The Future of HBM Is Lightspeed – Designs of the Future to Integrate Photonics

HBM’s future isn’t just bright: it’s also lightspeed, ultra-bandwidth, and super low-power. At this year’s Open Compute Project (OCP) Global Summit, Samsung’s Advanced Packaging Team Yan Li presented us with a glance at a more integrated future than we might expect: one where thermal and transistor density issues with further High Bandwidth Memory (HBM) development could be solved through photonics. 

Photonics is based on a technology that can encode information on single photons (particles/waves of light), which means that it improves (almost) everything we care about in our current computing environment. There’s both incredibly reduced power consumption (you’re beaming particles of light instead of a flow of electrons) and improved processing speeds (with latencies achieving femtoseconds and propagation speed, well, approaching the lightspeed limit). Getting there is just a matter of engineering, quantum physics, and human ingenuity.

Takes from Samsung presentation at OCP Global Summit 2023.

The industry is currently exploring two mains venues for HBM-photonics integration. (Image credit: Samsung, OCP)

As it stands, the industry has made recognizable inroads in integrating photonics and HBM via two methods. One sees a photonics interposer being sandwiched between the base packaging layer and a top layer holding both logic (a GPU, for instance) and HBM itself, serving as the communications layer between them. This future seems expensive – there’s the need for that interposer, as well as the need for both local logic and HBM to be configured with photonics I/O as well.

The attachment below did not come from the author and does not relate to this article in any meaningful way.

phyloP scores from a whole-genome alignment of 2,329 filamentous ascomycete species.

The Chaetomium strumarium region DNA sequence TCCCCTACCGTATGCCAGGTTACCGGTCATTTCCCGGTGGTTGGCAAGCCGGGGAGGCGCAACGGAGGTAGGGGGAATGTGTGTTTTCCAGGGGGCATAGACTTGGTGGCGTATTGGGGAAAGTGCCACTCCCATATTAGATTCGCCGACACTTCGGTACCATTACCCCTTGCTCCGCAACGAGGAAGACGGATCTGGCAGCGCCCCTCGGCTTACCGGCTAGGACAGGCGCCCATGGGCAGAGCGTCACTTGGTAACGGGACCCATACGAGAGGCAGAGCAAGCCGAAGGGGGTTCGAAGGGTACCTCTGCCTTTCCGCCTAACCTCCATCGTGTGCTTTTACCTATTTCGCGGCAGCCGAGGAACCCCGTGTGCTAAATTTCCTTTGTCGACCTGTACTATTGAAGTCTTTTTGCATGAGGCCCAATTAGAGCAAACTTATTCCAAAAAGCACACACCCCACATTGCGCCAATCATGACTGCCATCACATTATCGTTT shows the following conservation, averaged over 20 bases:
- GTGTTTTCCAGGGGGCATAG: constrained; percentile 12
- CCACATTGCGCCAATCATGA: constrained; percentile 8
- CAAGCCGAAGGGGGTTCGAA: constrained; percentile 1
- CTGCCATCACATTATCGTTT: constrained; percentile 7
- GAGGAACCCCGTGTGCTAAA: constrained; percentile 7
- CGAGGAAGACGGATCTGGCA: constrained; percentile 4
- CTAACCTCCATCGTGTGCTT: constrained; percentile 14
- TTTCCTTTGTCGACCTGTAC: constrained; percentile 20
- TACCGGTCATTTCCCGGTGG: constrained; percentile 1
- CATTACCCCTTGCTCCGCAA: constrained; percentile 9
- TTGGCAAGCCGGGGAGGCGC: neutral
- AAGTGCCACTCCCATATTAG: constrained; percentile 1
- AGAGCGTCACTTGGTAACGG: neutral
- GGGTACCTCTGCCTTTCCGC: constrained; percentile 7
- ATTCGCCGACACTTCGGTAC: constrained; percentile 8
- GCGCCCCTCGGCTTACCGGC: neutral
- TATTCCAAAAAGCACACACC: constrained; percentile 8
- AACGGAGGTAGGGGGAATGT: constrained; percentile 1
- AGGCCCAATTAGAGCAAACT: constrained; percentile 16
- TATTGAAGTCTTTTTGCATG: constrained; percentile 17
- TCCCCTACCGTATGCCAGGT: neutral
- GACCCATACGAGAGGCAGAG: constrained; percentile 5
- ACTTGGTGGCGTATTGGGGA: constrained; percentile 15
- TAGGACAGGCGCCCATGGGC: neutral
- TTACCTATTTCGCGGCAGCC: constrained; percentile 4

Another approach is to decouple the HBM memory banks from the chip package entirely. Instead of dealing with the chip packaging complexities (including logistics) of dealing with an interposer, you shift the HBM banks away from the chiplet itself and connect them (via photonics) to the logic. This simplifies chip manufacturing and packaging costs for both HBM and logic and does away with complex, in-circuitry, local conversion from digital to optical.

From this vantage point, that approach sounds most sensible. But then, it also means a deeper rethinking of server specifications and would also likely result in “HBM memory cubes” being a thing – HBM memory banks pre-loaded onto a specified photonics interface. Because you’ve decoupled HBM from the chip itself, and assuming you keep a standard optical communications interface, you can then look at an “upgradeable” product – one that’s handled as if it were a stick of the best RAM kits.

The presentation also goes into additional details on Samsung’s HBM packaging, which is already offered in 2.5D and 3D solutions, and presents a brief overview of the racing horses that are Moore’s Law and the increasing costs of semiconductor miniaturization in order to explain why photonics is indeed a part of our future. How far away into the future is hard to tell, but the road disappears far into it.

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